A Giant Problem: The Influence of the Chicago School on Australian Competition Law, Economic Dynamism and Inequality

Adam Triggs, Andrew Leigh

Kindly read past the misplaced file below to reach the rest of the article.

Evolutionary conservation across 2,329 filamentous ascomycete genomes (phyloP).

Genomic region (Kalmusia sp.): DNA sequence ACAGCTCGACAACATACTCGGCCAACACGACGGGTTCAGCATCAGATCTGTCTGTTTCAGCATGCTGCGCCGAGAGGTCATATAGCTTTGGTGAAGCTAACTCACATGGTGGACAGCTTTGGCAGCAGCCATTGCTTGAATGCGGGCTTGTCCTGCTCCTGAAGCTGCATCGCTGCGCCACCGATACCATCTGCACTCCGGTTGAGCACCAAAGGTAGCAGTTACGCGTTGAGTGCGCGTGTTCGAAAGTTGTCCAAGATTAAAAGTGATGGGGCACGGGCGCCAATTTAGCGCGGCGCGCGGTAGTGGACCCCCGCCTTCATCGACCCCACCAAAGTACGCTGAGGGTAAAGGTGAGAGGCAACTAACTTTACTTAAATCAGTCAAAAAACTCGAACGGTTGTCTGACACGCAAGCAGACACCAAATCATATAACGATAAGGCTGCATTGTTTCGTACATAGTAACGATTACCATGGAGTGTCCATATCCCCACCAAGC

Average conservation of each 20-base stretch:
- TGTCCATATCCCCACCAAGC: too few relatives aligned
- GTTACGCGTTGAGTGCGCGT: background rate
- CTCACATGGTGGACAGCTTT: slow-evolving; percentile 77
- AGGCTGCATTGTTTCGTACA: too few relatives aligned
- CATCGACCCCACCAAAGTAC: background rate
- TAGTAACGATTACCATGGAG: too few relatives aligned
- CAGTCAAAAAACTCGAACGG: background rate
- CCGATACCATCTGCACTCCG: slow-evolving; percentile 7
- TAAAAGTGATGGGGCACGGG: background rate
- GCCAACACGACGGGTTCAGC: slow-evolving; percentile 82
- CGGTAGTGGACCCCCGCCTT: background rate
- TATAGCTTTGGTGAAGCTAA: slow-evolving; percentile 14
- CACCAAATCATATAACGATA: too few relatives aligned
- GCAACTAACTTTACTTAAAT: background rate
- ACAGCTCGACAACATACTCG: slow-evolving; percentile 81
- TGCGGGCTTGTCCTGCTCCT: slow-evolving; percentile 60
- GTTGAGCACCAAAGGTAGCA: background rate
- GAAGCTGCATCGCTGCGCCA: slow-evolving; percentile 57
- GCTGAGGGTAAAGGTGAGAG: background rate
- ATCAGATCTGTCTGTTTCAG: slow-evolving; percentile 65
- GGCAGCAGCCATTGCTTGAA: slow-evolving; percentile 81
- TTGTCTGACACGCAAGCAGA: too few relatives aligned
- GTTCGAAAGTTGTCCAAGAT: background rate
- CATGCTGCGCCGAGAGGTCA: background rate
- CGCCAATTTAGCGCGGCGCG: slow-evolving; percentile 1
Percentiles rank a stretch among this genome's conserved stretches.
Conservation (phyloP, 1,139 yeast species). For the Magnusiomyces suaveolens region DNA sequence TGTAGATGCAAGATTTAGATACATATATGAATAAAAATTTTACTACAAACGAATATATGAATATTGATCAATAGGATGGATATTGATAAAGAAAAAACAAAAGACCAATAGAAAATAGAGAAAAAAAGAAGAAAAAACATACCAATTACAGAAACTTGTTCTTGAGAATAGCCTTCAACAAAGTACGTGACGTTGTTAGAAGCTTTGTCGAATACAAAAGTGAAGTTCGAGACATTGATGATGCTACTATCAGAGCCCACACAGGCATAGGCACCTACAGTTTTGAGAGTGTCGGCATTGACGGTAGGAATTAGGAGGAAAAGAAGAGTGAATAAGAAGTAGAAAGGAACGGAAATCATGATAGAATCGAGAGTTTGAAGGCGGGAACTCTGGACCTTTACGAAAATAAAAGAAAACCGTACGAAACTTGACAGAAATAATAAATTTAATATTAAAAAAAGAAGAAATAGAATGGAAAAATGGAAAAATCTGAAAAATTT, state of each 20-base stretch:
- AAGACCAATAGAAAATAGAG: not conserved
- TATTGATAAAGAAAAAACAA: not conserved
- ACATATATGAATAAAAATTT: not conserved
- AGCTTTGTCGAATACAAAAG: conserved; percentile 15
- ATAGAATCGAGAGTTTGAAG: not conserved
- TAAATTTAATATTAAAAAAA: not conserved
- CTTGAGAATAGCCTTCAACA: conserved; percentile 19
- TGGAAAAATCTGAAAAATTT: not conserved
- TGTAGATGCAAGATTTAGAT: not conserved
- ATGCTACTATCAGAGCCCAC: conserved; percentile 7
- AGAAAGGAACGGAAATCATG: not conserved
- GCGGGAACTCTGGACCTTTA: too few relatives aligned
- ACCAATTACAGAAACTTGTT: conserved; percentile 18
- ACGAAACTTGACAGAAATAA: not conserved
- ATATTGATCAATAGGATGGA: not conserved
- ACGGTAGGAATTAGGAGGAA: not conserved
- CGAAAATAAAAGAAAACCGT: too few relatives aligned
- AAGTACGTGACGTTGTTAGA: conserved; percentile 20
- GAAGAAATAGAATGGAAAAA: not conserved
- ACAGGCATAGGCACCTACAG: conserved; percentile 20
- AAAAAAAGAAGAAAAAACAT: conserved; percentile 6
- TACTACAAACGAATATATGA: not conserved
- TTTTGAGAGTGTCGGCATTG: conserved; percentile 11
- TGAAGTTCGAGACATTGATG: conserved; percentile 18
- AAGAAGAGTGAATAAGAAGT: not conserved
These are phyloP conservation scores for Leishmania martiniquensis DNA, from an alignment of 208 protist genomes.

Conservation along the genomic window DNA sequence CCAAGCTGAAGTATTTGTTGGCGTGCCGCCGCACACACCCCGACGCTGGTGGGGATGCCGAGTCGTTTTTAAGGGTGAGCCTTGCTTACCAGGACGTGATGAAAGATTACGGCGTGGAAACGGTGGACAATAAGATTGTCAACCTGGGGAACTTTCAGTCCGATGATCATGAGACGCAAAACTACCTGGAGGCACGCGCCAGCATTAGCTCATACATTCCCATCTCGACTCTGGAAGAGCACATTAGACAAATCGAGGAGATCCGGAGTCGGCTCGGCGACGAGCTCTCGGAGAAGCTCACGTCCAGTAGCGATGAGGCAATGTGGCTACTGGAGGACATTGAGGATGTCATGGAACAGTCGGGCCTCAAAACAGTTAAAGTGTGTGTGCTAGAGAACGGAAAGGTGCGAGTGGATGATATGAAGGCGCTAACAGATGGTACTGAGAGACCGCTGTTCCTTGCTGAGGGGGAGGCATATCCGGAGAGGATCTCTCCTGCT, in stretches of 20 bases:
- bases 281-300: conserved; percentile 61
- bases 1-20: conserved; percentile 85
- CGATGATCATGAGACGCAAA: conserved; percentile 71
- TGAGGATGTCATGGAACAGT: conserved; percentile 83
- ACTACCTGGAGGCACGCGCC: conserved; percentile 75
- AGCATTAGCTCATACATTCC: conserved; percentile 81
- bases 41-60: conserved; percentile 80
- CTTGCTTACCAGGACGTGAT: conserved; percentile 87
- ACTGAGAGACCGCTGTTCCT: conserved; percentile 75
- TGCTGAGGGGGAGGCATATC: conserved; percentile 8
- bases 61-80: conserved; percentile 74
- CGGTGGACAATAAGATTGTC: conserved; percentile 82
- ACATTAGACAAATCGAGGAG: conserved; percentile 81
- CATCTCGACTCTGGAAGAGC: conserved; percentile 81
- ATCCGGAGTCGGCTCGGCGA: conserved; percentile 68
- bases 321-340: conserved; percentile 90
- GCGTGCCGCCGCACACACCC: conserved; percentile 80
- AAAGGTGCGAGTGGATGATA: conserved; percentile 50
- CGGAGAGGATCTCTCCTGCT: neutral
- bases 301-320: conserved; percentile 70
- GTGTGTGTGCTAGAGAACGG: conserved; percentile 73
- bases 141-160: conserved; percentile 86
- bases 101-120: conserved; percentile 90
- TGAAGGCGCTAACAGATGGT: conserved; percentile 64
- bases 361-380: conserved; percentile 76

Australia has a competition problem: there is not enough of it. Our industries are concentrated. Our markets show signs of weak competition. The way Australia’s courts, parliamentarians and regulators think about competition is partly to blame. Although it has been less influential in Australia than in the United States, the Chicago School’s views on competition have shaped our laws, policies and enforcement practices. The Chicago School views market concentration as a virtue more than a vice. The School contended that barriers to entry are negligible, market power is temporary, most mergers are good, vertical restraints and predatory pricing are either benign or efficient. The growing body of research and experience, however, shows that the Chicago School’s faith in the ability of markets to self-correct and deliver competitive outcomes was misplaced. There is a strong progressive case for repositioning how we think about competition. Focusing more on the competitive process, the structure of markets and the incentives those structures create for firms will play an important role in reducing inequality.